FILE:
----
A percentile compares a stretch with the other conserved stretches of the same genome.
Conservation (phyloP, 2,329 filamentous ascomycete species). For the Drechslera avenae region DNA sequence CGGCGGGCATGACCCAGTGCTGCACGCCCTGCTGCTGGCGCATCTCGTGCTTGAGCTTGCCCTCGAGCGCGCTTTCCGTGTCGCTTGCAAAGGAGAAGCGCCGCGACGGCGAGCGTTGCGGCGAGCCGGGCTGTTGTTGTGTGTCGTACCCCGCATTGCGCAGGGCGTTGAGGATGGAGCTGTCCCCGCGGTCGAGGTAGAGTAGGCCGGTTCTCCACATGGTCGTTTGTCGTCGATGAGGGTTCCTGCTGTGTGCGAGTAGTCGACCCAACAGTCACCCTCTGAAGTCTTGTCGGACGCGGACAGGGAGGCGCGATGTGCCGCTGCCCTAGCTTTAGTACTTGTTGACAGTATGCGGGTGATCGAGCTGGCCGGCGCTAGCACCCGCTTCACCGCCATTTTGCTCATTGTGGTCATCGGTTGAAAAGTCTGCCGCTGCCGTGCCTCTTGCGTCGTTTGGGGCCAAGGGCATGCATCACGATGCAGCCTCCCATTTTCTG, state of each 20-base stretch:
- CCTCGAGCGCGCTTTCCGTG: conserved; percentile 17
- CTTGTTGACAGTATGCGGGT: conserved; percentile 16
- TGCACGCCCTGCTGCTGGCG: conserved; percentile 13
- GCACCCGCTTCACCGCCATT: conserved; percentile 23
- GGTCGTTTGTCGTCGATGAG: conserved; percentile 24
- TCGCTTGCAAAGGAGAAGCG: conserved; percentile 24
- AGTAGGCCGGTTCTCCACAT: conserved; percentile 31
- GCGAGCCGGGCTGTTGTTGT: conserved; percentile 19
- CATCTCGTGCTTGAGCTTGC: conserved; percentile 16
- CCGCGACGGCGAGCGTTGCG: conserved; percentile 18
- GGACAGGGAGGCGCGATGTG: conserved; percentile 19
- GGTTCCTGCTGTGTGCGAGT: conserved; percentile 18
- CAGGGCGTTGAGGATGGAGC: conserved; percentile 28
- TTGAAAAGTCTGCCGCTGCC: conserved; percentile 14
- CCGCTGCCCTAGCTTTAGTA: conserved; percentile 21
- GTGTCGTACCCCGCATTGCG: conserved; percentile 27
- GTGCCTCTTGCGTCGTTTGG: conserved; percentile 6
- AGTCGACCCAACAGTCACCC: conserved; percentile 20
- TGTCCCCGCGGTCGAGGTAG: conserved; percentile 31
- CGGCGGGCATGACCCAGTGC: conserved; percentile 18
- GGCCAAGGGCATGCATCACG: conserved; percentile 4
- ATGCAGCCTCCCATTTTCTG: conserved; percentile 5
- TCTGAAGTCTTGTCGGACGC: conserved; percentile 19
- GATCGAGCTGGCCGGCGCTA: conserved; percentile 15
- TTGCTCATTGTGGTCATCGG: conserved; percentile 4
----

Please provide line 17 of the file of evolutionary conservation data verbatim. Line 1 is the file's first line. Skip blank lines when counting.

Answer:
- CCGCTGCCCTAGCTTTAGTA: conserved; percentile 21